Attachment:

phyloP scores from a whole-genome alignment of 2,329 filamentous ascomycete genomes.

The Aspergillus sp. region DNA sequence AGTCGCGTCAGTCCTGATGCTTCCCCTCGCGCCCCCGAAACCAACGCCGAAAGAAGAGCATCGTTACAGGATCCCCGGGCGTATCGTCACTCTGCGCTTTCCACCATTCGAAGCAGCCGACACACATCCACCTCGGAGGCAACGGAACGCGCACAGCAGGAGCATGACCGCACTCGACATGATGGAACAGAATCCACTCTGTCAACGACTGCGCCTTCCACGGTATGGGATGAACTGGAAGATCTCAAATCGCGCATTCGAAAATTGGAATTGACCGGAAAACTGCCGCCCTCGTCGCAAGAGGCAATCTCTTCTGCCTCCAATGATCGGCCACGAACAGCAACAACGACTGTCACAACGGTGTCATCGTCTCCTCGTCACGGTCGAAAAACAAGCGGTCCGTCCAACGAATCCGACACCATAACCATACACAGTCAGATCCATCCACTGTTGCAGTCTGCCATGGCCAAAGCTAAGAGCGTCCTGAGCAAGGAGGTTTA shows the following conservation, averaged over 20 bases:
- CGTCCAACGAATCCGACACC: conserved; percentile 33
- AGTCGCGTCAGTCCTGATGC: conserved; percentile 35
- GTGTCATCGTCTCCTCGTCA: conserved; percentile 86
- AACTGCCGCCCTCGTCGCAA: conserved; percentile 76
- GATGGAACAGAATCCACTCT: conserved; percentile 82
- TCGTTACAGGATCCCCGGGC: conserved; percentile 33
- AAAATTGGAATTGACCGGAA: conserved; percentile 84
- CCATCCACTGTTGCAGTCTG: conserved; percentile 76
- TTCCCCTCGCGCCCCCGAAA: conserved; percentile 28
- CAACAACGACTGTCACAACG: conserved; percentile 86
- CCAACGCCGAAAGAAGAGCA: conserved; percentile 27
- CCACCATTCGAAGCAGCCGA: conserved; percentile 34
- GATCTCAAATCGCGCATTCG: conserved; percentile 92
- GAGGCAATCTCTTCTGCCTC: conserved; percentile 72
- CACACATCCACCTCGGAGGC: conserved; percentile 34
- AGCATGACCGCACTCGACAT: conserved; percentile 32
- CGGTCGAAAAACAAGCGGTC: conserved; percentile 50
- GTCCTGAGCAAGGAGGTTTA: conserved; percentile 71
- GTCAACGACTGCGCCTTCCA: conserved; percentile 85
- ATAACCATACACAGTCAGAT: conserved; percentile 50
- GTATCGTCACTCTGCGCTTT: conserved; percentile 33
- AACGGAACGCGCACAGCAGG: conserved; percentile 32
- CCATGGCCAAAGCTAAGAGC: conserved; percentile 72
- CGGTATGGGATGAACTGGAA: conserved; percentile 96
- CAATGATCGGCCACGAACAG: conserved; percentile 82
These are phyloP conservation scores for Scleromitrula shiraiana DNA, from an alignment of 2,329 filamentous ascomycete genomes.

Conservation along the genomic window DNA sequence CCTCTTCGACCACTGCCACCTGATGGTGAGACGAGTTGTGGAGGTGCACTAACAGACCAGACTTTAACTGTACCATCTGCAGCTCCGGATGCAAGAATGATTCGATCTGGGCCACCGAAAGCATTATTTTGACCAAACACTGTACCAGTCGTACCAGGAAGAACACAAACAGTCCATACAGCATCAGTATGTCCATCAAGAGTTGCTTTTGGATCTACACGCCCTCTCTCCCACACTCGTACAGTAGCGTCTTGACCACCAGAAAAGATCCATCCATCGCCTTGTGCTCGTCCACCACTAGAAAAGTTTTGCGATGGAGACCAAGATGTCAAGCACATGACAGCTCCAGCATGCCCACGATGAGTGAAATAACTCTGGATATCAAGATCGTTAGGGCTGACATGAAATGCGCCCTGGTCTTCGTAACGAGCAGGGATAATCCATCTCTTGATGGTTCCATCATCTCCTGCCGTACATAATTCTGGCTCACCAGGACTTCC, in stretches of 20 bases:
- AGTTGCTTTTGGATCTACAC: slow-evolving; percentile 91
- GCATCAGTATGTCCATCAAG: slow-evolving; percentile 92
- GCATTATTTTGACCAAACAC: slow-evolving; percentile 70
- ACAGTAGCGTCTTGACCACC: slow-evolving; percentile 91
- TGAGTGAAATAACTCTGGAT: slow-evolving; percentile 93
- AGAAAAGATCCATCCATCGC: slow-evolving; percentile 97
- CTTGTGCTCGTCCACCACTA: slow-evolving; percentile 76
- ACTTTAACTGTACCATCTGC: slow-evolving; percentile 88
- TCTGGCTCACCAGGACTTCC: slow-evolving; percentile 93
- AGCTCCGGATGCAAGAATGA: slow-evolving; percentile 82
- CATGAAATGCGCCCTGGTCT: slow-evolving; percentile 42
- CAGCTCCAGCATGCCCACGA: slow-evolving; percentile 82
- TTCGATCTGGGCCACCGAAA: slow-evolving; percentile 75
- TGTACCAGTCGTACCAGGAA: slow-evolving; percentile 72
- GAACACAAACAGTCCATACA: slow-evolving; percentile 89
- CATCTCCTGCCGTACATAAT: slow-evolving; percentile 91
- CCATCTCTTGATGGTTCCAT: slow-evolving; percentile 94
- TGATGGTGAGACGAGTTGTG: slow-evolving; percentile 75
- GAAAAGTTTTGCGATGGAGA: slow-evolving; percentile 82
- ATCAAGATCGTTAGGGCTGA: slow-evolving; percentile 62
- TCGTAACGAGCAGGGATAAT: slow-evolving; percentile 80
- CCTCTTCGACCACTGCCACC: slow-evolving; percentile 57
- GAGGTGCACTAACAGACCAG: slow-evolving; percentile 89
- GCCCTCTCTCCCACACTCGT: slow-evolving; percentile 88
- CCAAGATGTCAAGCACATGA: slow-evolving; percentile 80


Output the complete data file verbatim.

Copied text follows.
phyloP scores from a whole-genome alignment of 2,329 filamentous ascomycete genomes.

The Aspergillus sp. region DNA sequence AGTCGCGTCAGTCCTGATGCTTCCCCTCGCGCCCCCGAAACCAACGCCGAAAGAAGAGCATCGTTACAGGATCCCCGGGCGTATCGTCACTCTGCGCTTTCCACCATTCGAAGCAGCCGACACACATCCACCTCGGAGGCAACGGAACGCGCACAGCAGGAGCATGACCGCACTCGACATGATGGAACAGAATCCACTCTGTCAACGACTGCGCCTTCCACGGTATGGGATGAACTGGAAGATCTCAAATCGCGCATTCGAAAATTGGAATTGACCGGAAAACTGCCGCCCTCGTCGCAAGAGGCAATCTCTTCTGCCTCCAATGATCGGCCACGAACAGCAACAACGACTGTCACAACGGTGTCATCGTCTCCTCGTCACGGTCGAAAAACAAGCGGTCCGTCCAACGAATCCGACACCATAACCATACACAGTCAGATCCATCCACTGTTGCAGTCTGCCATGGCCAAAGCTAAGAGCGTCCTGAGCAAGGAGGTTTA shows the following conservation, averaged over 20 bases:
- CGTCCAACGAATCCGACACC: conserved; percentile 33
- AGTCGCGTCAGTCCTGATGC: conserved; percentile 35
- GTGTCATCGTCTCCTCGTCA: conserved; percentile 86
- AACTGCCGCCCTCGTCGCAA: conserved; percentile 76
- GATGGAACAGAATCCACTCT: conserved; percentile 82
- TCGTTACAGGATCCCCGGGC: conserved; percentile 33
- AAAATTGGAATTGACCGGAA: conserved; percentile 84
- CCATCCACTGTTGCAGTCTG: conserved; percentile 76
- TTCCCCTCGCGCCCCCGAAA: conserved; percentile 28
- CAACAACGACTGTCACAACG: conserved; percentile 86
- CCAACGCCGAAAGAAGAGCA: conserved; percentile 27
- CCACCATTCGAAGCAGCCGA: conserved; percentile 34
- GATCTCAAATCGCGCATTCG: conserved; percentile 92
- GAGGCAATCTCTTCTGCCTC: conserved; percentile 72
- CACACATCCACCTCGGAGGC: conserved; percentile 34
- AGCATGACCGCACTCGACAT: conserved; percentile 32
- CGGTCGAAAAACAAGCGGTC: conserved; percentile 50
- GTCCTGAGCAAGGAGGTTTA: conserved; percentile 71
- GTCAACGACTGCGCCTTCCA: conserved; percentile 85
- ATAACCATACACAGTCAGAT: conserved; percentile 50
- GTATCGTCACTCTGCGCTTT: conserved; percentile 33
- AACGGAACGCGCACAGCAGG: conserved; percentile 32
- CCATGGCCAAAGCTAAGAGC: conserved; percentile 72
- CGGTATGGGATGAACTGGAA: conserved; percentile 96
- CAATGATCGGCCACGAACAG: conserved; percentile 82
These are phyloP conservation scores for Scleromitrula shiraiana DNA, from an alignment of 2,329 filamentous ascomycete genomes.

Conservation along the genomic window DNA sequence CCTCTTCGACCACTGCCACCTGATGGTGAGACGAGTTGTGGAGGTGCACTAACAGACCAGACTTTAACTGTACCATCTGCAGCTCCGGATGCAAGAATGATTCGATCTGGGCCACCGAAAGCATTATTTTGACCAAACACTGTACCAGTCGTACCAGGAAGAACACAAACAGTCCATACAGCATCAGTATGTCCATCAAGAGTTGCTTTTGGATCTACACGCCCTCTCTCCCACACTCGTACAGTAGCGTCTTGACCACCAGAAAAGATCCATCCATCGCCTTGTGCTCGTCCACCACTAGAAAAGTTTTGCGATGGAGACCAAGATGTCAAGCACATGACAGCTCCAGCATGCCCACGATGAGTGAAATAACTCTGGATATCAAGATCGTTAGGGCTGACATGAAATGCGCCCTGGTCTTCGTAACGAGCAGGGATAATCCATCTCTTGATGGTTCCATCATCTCCTGCCGTACATAATTCTGGCTCACCAGGACTTCC, in stretches of 20 bases:
- AGTTGCTTTTGGATCTACAC: slow-evolving; percentile 91
- GCATCAGTATGTCCATCAAG: slow-evolving; percentile 92
- GCATTATTTTGACCAAACAC: slow-evolving; percentile 70
- ACAGTAGCGTCTTGACCACC: slow-evolving; percentile 91
- TGAGTGAAATAACTCTGGAT: slow-evolving; percentile 93
- AGAAAAGATCCATCCATCGC: slow-evolving; percentile 97
- CTTGTGCTCGTCCACCACTA: slow-evolving; percentile 76
- ACTTTAACTGTACCATCTGC: slow-evolving; percentile 88
- TCTGGCTCACCAGGACTTCC: slow-evolving; percentile 93
- AGCTCCGGATGCAAGAATGA: slow-evolving; percentile 82
- CATGAAATGCGCCCTGGTCT: slow-evolving; percentile 42
- CAGCTCCAGCATGCCCACGA: slow-evolving; percentile 82
- TTCGATCTGGGCCACCGAAA: slow-evolving; percentile 75
- TGTACCAGTCGTACCAGGAA: slow-evolving; percentile 72
- GAACACAAACAGTCCATACA: slow-evolving; percentile 89
- CATCTCCTGCCGTACATAAT: slow-evolving; percentile 91
- CCATCTCTTGATGGTTCCAT: slow-evolving; percentile 94
- TGATGGTGAGACGAGTTGTG: slow-evolving; percentile 75
- GAAAAGTTTTGCGATGGAGA: slow-evolving; percentile 82
- ATCAAGATCGTTAGGGCTGA: slow-evolving; percentile 62
- TCGTAACGAGCAGGGATAAT: slow-evolving; percentile 80
- CCTCTTCGACCACTGCCACC: slow-evolving; percentile 57
- GAGGTGCACTAACAGACCAG: slow-evolving; percentile 89
- GCCCTCTCTCCCACACTCGT: slow-evolving; percentile 88
- CCAAGATGTCAAGCACATGA: slow-evolving; percentile 80